The JUSI QRT was established under the DOT&E’s Joint Test and Evaluation Program on 29 July 2015. It is co-located with the U.S. Pacific Command (USPACOM) J8 Resources and Assessment Directorate, at Camp H. M. Smith in Oahu, HI. The JUSI QRT reports to the AF Joint Test Program Office (AFJO) at Nellis Air Force Base, NV, and receives support from USPACOM J81 (the Joint Innovation and Experimentation Division). The JUSI QRT will develop, test, and validate a concept of employment (CONEMP) for the integration and synchronization of swarming UA performing EA in support of the Joint force against an advanced IADS (such as the one illustrated in Figure 1). The JUSI QRT effort is focused on a 2015–2020 timeframe to research and identify previous and ongoing swarm-related efforts while building a swarming UA community of interest, concurrent with CONEMP development.
Figure 1: Notional IADS .
ADVANCED IADSs AND HOW TO ADDRESS THEM: THE PROBLEM
Modern surface-to-air missile (SAM) systems are an integral part of advanced IADSs. These IADSs are, in turn, integral parts of a potential adversary’s networked A2/AD environment. For the purpose of the JUSI QRT effort, an IADS refers to a networked system of adversary capabilities (e.g., a series of detection and tracking radars coupled with SAMs) not specific to one platform (e.g., an IADS on a warship by itself or a specific individual SAM, such as an SA-20).
The Joint forces do not currently have adequate ways to fully plan, integrate, or synchronize the effects delivered by UA swarms (such as that pictured in Figure 2). This ability requires development and testing of a foundational CONEMP offering an effective planning methodology for delivering integrated effects of UA swarms against advanced IADSs protecting targets with threat SAM arrays.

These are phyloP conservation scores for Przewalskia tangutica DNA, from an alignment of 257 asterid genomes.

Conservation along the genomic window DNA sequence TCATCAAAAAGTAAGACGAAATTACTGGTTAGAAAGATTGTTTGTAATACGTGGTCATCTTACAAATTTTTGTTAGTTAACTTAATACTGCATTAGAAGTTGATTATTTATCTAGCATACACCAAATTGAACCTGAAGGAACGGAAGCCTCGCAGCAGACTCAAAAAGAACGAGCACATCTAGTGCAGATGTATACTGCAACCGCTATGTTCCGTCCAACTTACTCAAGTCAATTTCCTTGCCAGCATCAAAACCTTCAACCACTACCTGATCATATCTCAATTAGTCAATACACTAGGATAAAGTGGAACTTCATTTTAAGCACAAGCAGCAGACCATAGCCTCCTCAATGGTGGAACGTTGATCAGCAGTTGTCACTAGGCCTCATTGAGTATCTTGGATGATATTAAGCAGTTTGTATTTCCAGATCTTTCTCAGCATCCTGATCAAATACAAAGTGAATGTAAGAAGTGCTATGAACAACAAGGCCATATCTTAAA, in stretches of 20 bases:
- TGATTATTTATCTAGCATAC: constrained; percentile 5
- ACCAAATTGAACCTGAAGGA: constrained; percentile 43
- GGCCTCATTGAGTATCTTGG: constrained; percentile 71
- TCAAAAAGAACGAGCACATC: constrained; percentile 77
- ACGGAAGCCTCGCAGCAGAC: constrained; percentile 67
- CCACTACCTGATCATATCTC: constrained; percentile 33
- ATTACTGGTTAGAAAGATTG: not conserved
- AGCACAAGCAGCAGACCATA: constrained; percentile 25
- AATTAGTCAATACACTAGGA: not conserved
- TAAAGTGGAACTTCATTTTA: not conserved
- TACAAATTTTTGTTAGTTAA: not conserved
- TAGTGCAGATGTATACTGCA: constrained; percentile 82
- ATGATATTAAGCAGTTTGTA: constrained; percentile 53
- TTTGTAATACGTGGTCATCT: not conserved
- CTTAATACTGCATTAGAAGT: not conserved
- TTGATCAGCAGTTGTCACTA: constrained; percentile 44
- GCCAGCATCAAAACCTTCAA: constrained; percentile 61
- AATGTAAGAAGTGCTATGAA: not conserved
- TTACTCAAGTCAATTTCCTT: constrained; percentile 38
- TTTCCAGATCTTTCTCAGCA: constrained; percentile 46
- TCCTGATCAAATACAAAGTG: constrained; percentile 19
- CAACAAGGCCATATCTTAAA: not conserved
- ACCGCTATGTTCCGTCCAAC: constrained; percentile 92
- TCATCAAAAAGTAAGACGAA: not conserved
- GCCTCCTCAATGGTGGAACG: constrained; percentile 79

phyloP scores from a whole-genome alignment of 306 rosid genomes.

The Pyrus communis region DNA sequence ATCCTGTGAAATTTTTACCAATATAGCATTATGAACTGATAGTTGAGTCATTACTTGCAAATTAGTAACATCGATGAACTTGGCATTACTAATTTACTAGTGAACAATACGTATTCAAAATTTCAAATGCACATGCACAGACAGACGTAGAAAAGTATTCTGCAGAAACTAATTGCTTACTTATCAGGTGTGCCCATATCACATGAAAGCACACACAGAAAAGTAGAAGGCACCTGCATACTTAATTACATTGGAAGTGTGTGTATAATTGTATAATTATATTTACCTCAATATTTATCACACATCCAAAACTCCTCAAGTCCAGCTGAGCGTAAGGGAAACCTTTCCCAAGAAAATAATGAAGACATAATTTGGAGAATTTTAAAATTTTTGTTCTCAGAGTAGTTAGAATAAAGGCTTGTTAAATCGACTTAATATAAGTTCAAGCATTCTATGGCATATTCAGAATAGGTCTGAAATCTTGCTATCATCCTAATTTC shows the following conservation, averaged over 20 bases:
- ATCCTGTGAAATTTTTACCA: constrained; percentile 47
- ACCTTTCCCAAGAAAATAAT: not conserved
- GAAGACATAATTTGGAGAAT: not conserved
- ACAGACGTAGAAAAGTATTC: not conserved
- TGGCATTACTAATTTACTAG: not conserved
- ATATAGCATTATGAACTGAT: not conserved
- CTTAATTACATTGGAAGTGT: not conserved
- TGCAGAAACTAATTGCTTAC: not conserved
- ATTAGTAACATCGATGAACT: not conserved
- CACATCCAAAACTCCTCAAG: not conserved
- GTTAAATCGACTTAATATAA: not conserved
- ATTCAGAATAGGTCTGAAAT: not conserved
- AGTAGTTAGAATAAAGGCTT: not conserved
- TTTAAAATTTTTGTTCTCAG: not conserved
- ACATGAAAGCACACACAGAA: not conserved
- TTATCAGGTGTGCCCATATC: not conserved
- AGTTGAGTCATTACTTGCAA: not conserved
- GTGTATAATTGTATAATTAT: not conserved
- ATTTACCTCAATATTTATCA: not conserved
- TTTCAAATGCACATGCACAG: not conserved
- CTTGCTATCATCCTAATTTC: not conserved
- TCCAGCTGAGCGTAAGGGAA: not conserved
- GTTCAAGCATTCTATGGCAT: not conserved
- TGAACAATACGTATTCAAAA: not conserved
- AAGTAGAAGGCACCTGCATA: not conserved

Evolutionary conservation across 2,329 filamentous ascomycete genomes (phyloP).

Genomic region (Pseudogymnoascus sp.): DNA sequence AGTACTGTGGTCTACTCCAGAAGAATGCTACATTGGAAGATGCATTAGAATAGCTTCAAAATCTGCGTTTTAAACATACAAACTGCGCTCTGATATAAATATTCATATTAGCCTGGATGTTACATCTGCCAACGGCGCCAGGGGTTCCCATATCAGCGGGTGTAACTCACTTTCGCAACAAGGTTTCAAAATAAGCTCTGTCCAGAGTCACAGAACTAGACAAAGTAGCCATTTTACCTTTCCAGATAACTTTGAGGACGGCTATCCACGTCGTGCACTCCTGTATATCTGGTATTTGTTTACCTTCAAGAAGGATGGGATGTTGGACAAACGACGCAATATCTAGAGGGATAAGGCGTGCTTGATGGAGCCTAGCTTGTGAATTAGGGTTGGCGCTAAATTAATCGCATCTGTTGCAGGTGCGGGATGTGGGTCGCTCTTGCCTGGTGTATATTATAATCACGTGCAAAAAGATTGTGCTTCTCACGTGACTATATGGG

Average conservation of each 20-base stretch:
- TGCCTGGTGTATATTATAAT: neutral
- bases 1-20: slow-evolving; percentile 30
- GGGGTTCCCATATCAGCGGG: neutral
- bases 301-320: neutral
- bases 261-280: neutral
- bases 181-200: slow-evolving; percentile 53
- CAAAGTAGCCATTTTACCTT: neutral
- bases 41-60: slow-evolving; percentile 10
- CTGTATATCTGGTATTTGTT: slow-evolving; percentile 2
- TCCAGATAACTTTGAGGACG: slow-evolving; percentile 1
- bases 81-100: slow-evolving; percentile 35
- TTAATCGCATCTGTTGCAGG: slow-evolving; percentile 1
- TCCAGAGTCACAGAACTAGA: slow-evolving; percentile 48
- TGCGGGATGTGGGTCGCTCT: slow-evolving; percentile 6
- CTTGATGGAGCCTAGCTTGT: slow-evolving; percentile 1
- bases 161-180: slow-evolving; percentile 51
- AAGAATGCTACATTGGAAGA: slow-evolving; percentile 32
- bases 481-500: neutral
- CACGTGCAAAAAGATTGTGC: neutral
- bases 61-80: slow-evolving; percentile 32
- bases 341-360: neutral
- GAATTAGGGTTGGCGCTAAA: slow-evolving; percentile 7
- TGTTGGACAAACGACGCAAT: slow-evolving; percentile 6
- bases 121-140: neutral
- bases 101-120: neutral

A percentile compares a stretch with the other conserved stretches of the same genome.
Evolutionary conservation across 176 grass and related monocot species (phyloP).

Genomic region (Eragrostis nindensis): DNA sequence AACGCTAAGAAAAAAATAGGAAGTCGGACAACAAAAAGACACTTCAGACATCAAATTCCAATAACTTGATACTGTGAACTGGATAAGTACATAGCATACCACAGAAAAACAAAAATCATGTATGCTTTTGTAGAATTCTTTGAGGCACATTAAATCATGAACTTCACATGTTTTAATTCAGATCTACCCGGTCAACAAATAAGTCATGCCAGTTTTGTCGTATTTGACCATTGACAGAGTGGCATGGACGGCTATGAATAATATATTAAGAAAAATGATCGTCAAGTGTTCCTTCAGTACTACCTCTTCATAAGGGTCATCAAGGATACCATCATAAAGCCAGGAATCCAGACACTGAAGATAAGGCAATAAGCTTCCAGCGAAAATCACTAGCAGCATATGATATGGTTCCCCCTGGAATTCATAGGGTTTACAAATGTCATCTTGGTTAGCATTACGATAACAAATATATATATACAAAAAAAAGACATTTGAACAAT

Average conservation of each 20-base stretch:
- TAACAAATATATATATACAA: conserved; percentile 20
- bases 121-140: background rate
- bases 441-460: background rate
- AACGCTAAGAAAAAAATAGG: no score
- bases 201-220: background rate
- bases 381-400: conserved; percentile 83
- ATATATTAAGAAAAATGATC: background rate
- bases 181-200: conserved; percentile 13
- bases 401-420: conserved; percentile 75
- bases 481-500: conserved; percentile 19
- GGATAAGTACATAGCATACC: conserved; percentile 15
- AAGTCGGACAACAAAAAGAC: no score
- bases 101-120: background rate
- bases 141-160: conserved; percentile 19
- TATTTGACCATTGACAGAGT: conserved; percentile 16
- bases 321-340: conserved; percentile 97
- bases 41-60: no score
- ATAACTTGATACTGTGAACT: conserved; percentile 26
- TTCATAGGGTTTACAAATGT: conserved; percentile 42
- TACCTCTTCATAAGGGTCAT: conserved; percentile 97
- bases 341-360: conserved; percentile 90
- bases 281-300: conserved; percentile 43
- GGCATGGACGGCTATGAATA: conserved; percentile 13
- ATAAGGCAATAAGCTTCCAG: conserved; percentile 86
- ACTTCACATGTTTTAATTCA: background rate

Figure 2: Artist Concept of a Swarm (Defense Advanced Research Projects Agency) .
The Joint force has traditionally been over-reliant on standoff weapons (SOWs) and fourth/fifth-generation strike platforms to address the A2/AD challenge. UA swarms represent a potential additional approach, complementing existing platforms and weapons systems. Despite rapid technical advances in UA swarming development and demonstrations, the Joint force lacks an adequate CONEMP for operations requiring UA swarm-delivered effects. The lack of a CONEMP or other supporting documentation hinders requirements development, A2/AD countering, and precludes integration and synchronization with the rest of the Joint force.
APPROACH TO ADDRESSING THE PROBLEM